It is a response to the increasing importance of protecting critical infrastructure from hybrid threats, which include both digital attacks and physical sabotage. The law is linked to the operation of “critical facilities”, which are of great importance to the functioning of the community. Affectedness is determined based on qualitative and quantitative criteria, considering the state of the art and the criticality of the services. 

    Operators of critical facilities must register and implement resilience measures based on risk analyses and assessments. These measures are intended to prevent incidents, limit their impact, and restore services as quickly as possible. 

    There is no exhaustive list of measures, but examples include emergency preparedness, property protection, access control, and alternative supply chains. The measures taken must be proven and reporting obligations to the relevant authorities apply. 

    The KRITIS DachG increases the responsibilities for the management of critical facilities and requires the implementation of holistic concepts that require appropriate preparation efforts.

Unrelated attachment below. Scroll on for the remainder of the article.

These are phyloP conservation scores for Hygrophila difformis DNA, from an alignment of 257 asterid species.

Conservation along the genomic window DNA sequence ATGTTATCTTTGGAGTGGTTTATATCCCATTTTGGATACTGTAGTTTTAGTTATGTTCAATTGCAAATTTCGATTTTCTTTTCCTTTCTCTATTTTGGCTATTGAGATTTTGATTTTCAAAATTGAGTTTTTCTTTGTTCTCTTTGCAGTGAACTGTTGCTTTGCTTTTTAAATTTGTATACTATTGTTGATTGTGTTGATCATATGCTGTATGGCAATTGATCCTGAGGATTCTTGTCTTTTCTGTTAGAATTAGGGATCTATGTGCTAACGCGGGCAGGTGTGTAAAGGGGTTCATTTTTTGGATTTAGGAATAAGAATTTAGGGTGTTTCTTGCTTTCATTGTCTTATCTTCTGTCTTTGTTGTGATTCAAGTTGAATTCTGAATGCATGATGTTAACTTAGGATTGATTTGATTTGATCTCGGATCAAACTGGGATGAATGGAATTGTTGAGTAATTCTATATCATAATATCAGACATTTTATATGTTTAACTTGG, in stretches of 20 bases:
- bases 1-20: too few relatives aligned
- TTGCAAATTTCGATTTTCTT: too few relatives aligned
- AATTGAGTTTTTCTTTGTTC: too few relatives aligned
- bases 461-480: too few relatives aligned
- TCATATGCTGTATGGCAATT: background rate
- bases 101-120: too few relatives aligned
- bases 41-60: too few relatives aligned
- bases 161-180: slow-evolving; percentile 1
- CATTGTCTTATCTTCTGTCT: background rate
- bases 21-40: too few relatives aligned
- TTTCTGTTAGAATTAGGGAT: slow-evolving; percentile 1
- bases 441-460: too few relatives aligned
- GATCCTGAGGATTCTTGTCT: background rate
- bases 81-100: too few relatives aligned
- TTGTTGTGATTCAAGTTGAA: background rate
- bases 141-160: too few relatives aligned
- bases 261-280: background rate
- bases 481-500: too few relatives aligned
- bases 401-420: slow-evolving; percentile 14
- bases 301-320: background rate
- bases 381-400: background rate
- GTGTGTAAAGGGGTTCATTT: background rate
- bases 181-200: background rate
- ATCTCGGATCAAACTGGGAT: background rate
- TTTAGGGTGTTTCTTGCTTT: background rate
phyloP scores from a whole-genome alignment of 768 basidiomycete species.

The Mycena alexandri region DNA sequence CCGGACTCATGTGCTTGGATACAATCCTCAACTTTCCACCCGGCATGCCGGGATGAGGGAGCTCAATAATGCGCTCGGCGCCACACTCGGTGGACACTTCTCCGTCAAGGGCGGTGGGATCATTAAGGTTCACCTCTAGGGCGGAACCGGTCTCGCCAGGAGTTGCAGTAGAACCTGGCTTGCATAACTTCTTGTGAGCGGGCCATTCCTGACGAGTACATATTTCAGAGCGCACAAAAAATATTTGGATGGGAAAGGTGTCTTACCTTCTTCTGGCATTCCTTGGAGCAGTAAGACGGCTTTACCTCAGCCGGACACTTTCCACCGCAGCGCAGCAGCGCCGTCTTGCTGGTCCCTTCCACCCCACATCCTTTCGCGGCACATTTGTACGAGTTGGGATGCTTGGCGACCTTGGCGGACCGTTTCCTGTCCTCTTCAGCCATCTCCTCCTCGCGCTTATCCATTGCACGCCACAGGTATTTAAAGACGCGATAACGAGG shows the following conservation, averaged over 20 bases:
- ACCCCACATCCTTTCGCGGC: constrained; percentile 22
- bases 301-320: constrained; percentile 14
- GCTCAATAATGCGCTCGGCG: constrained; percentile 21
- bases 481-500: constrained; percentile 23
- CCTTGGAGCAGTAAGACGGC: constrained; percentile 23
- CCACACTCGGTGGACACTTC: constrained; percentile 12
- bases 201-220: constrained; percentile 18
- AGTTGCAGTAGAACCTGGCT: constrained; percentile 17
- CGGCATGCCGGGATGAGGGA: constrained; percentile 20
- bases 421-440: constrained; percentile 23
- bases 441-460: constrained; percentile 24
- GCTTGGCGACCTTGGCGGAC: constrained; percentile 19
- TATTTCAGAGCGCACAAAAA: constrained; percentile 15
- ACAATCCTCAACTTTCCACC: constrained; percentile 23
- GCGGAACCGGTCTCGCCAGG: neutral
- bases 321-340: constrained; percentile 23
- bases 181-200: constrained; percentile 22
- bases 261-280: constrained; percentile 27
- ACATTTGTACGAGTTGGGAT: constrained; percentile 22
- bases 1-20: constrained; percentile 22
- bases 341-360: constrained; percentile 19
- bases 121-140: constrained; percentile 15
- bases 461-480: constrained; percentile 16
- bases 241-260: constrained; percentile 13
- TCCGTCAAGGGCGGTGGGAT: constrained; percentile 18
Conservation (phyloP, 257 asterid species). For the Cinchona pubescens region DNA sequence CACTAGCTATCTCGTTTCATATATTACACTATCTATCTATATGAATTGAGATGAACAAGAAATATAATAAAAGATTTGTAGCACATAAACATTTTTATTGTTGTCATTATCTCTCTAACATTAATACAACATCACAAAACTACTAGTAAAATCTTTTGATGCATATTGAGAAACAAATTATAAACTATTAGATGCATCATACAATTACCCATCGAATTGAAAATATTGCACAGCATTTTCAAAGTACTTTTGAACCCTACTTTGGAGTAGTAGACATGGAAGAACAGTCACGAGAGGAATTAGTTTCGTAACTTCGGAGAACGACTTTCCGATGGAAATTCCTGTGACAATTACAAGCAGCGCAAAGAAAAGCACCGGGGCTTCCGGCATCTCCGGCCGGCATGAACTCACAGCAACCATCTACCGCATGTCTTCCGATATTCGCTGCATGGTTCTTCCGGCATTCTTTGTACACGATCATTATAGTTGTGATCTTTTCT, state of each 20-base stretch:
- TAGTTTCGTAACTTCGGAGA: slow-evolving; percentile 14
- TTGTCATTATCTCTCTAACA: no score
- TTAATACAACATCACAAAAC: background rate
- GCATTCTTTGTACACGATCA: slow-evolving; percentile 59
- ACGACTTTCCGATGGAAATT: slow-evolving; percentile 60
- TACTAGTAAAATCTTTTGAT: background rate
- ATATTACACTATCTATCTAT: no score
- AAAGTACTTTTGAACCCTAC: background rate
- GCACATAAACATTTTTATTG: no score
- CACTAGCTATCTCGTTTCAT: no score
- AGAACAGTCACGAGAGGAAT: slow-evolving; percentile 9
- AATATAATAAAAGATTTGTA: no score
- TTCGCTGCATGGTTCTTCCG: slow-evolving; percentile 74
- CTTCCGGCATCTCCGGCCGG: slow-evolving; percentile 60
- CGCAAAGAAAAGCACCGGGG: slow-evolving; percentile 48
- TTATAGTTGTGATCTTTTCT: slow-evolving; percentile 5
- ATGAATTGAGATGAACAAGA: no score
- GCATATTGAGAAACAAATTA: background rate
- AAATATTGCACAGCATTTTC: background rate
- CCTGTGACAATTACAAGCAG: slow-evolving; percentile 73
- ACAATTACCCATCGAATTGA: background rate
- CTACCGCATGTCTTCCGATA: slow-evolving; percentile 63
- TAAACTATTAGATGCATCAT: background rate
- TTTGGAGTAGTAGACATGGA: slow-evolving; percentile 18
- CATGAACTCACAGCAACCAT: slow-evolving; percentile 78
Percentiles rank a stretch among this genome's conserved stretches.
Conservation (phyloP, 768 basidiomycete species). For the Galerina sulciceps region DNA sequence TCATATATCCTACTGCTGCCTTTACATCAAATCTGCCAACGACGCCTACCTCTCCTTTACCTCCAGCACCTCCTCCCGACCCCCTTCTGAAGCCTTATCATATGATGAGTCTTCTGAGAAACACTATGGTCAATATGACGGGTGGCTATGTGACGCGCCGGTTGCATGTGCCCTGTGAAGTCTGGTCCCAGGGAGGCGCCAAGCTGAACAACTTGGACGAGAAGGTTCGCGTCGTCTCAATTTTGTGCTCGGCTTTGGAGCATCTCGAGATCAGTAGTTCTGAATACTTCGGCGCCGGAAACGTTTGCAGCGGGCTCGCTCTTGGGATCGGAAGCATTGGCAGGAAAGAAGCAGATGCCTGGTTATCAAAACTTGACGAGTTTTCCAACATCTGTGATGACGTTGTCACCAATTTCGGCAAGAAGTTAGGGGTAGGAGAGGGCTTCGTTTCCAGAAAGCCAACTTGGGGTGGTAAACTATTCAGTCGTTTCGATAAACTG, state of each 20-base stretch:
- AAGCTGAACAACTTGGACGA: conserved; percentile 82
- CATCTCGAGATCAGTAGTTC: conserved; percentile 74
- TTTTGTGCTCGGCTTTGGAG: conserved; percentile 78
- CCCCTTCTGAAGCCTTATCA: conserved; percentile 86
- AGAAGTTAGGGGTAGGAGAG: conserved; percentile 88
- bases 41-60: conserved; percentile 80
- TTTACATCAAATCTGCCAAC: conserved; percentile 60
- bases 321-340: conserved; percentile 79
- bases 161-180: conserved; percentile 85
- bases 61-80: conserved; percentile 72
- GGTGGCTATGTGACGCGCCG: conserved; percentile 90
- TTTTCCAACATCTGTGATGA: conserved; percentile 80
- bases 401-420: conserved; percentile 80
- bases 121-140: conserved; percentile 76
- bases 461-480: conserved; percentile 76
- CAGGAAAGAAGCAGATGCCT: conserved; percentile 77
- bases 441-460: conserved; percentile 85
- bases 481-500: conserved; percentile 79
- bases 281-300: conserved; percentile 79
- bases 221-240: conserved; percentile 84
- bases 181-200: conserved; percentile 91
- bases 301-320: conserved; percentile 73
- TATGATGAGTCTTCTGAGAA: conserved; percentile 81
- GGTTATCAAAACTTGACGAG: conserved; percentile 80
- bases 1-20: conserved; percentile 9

What is the status of implementation in Germany?

    The clock is ticking: The two European cybersecurity and resilience directives NIS2 and CER must be transposed into national law by October 17, 2024. The KRITIS DachG is still in the ongoing legislative process and is expected to come into force by July 17, 2026. 

    While the implementation of the CER Directive into the KRITIS DachG has already been completed in consultations with the federal states and associations, the German government intends to tighten the EU requirements as part of NIS2. These discussions are currently leading to delays in the NIS2 Implementation and Cyber Security Strengthening Act (NIS2UmsuCG).  

    The status of the NIS2UmsuCG is characterized by discussions and delays, due to the German government’s intention to tighten the EU requirements. There have been several draft bills, but the implementation deadline of October 2024 is unlikely to be met. 

    Regarding implementation at the national level, federal states have taken different approaches, particularly around cybersecurity requirements for the administration. A survey by Karsten U. Bartels LL.M. shows that there is no uniform approach and that most countries will not go beyond the minimum requirements. 

    What characterizes the NIS2UmsuCG?

    According to the second draft of the NIS2UmsuCG from July 2023, companies belonging to certain sectors are classified as “important” companies, regardless of their size. This applies, for example, to companies in the defense industry and their suppliers as well as fleet operators that transport hazardous substances.